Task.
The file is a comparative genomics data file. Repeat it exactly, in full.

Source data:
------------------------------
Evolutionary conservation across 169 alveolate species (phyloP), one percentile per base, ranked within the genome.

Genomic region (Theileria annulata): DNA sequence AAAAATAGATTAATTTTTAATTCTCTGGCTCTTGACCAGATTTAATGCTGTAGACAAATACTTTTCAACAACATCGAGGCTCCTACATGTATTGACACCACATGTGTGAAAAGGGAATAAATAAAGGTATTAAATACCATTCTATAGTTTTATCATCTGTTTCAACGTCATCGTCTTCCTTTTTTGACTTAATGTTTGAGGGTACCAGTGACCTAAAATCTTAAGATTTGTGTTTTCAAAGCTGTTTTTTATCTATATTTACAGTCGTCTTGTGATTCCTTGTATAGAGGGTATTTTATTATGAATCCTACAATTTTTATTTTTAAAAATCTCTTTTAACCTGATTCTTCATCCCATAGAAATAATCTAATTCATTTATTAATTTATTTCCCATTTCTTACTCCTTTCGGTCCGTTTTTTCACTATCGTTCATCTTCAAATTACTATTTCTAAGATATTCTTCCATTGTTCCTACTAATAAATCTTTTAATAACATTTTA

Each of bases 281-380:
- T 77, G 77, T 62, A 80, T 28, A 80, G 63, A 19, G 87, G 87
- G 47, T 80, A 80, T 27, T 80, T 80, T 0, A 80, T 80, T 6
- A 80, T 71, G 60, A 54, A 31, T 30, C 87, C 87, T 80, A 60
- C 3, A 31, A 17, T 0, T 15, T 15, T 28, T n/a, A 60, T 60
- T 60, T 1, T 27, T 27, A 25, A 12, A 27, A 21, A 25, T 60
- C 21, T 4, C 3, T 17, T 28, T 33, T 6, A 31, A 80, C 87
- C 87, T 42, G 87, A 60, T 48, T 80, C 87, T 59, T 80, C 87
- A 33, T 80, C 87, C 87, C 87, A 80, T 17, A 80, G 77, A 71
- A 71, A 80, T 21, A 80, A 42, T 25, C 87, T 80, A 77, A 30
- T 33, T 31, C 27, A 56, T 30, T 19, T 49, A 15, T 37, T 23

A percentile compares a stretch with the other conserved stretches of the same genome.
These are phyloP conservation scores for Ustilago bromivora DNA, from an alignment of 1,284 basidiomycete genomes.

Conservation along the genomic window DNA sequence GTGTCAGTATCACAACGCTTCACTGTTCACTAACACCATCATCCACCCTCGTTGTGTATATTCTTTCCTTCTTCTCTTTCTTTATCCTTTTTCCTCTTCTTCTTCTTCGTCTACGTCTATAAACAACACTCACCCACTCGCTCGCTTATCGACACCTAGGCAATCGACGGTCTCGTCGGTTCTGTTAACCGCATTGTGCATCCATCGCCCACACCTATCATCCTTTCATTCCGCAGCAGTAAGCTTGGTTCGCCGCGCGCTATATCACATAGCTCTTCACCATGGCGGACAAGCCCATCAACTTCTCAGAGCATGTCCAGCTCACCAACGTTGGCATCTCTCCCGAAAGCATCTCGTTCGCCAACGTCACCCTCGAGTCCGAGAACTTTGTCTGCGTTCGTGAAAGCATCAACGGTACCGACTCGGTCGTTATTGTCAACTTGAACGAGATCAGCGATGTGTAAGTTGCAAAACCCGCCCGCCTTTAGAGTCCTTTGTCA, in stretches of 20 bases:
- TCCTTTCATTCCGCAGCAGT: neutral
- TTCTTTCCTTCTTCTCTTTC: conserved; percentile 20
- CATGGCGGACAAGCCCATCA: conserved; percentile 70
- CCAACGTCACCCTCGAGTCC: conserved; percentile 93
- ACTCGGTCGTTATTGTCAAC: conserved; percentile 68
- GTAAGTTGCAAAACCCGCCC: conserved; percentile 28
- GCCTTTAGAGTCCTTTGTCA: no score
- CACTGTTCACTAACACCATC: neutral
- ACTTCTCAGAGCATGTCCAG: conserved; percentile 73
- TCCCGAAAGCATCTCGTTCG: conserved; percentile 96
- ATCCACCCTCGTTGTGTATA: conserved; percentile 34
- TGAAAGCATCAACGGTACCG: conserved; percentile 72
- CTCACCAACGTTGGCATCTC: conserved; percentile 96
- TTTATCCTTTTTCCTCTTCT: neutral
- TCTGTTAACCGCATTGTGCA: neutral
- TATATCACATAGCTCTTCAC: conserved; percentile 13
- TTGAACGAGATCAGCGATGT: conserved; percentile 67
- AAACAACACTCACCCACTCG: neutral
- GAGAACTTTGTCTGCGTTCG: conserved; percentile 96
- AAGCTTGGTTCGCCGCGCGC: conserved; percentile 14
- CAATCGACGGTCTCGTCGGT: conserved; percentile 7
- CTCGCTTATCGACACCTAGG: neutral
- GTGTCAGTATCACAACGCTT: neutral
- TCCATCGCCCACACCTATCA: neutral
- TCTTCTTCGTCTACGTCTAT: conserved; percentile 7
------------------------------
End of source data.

Evolutionary conservation across 169 alveolate species (phyloP), one percentile per base, ranked within the genome.

Genomic region (Theileria annulata): DNA sequence AAAAATAGATTAATTTTTAATTCTCTGGCTCTTGACCAGATTTAATGCTGTAGACAAATACTTTTCAACAACATCGAGGCTCCTACATGTATTGACACCACATGTGTGAAAAGGGAATAAATAAAGGTATTAAATACCATTCTATAGTTTTATCATCTGTTTCAACGTCATCGTCTTCCTTTTTTGACTTAATGTTTGAGGGTACCAGTGACCTAAAATCTTAAGATTTGTGTTTTCAAAGCTGTTTTTTATCTATATTTACAGTCGTCTTGTGATTCCTTGTATAGAGGGTATTTTATTATGAATCCTACAATTTTTATTTTTAAAAATCTCTTTTAACCTGATTCTTCATCCCATAGAAATAATCTAATTCATTTATTAATTTATTTCCCATTTCTTACTCCTTTCGGTCCGTTTTTTCACTATCGTTCATCTTCAAATTACTATTTCTAAGATATTCTTCCATTGTTCCTACTAATAAATCTTTTAATAACATTTTA

Each of bases 281-380:
- T 77, G 77, T 62, A 80, T 28, A 80, G 63, A 19, G 87, G 87
- G 47, T 80, A 80, T 27, T 80, T 80, T 0, A 80, T 80, T 6
- A 80, T 71, G 60, A 54, A 31, T 30, C 87, C 87, T 80, A 60
- C 3, A 31, A 17, T 0, T 15, T 15, T 28, T n/a, A 60, T 60
- T 60, T 1, T 27, T 27, A 25, A 12, A 27, A 21, A 25, T 60
- C 21, T 4, C 3, T 17, T 28, T 33, T 6, A 31, A 80, C 87
- C 87, T 42, G 87, A 60, T 48, T 80, C 87, T 59, T 80, C 87
- A 33, T 80, C 87, C 87, C 87, A 80, T 17, A 80, G 77, A 71
- A 71, A 80, T 21, A 80, A 42, T 25, C 87, T 80, A 77, A 30
- T 33, T 31, C 27, A 56, T 30, T 19, T 49, A 15, T 37, T 23

A percentile compares a stretch with the other conserved stretches of the same genome.
These are phyloP conservation scores for Ustilago bromivora DNA, from an alignment of 1,284 basidiomycete genomes.

Conservation along the genomic window DNA sequence GTGTCAGTATCACAACGCTTCACTGTTCACTAACACCATCATCCACCCTCGTTGTGTATATTCTTTCCTTCTTCTCTTTCTTTATCCTTTTTCCTCTTCTTCTTCTTCGTCTACGTCTATAAACAACACTCACCCACTCGCTCGCTTATCGACACCTAGGCAATCGACGGTCTCGTCGGTTCTGTTAACCGCATTGTGCATCCATCGCCCACACCTATCATCCTTTCATTCCGCAGCAGTAAGCTTGGTTCGCCGCGCGCTATATCACATAGCTCTTCACCATGGCGGACAAGCCCATCAACTTCTCAGAGCATGTCCAGCTCACCAACGTTGGCATCTCTCCCGAAAGCATCTCGTTCGCCAACGTCACCCTCGAGTCCGAGAACTTTGTCTGCGTTCGTGAAAGCATCAACGGTACCGACTCGGTCGTTATTGTCAACTTGAACGAGATCAGCGATGTGTAAGTTGCAAAACCCGCCCGCCTTTAGAGTCCTTTGTCA, in stretches of 20 bases:
- TCCTTTCATTCCGCAGCAGT: neutral
- TTCTTTCCTTCTTCTCTTTC: conserved; percentile 20
- CATGGCGGACAAGCCCATCA: conserved; percentile 70
- CCAACGTCACCCTCGAGTCC: conserved; percentile 93
- ACTCGGTCGTTATTGTCAAC: conserved; percentile 68
- GTAAGTTGCAAAACCCGCCC: conserved; percentile 28
- GCCTTTAGAGTCCTTTGTCA: no score
- CACTGTTCACTAACACCATC: neutral
- ACTTCTCAGAGCATGTCCAG: conserved; percentile 73
- TCCCGAAAGCATCTCGTTCG: conserved; percentile 96
- ATCCACCCTCGTTGTGTATA: conserved; percentile 34
- TGAAAGCATCAACGGTACCG: conserved; percentile 72
- CTCACCAACGTTGGCATCTC: conserved; percentile 96
- TTTATCCTTTTTCCTCTTCT: neutral
- TCTGTTAACCGCATTGTGCA: neutral
- TATATCACATAGCTCTTCAC: conserved; percentile 13
- TTGAACGAGATCAGCGATGT: conserved; percentile 67
- AAACAACACTCACCCACTCG: neutral
- GAGAACTTTGTCTGCGTTCG: conserved; percentile 96
- AAGCTTGGTTCGCCGCGCGC: conserved; percentile 14
- CAATCGACGGTCTCGTCGGT: conserved; percentile 7
- CTCGCTTATCGACACCTAGG: neutral
- GTGTCAGTATCACAACGCTT: neutral
- TCCATCGCCCACACCTATCA: neutral
- TCTTCTTCGTCTACGTCTAT: conserved; percentile 7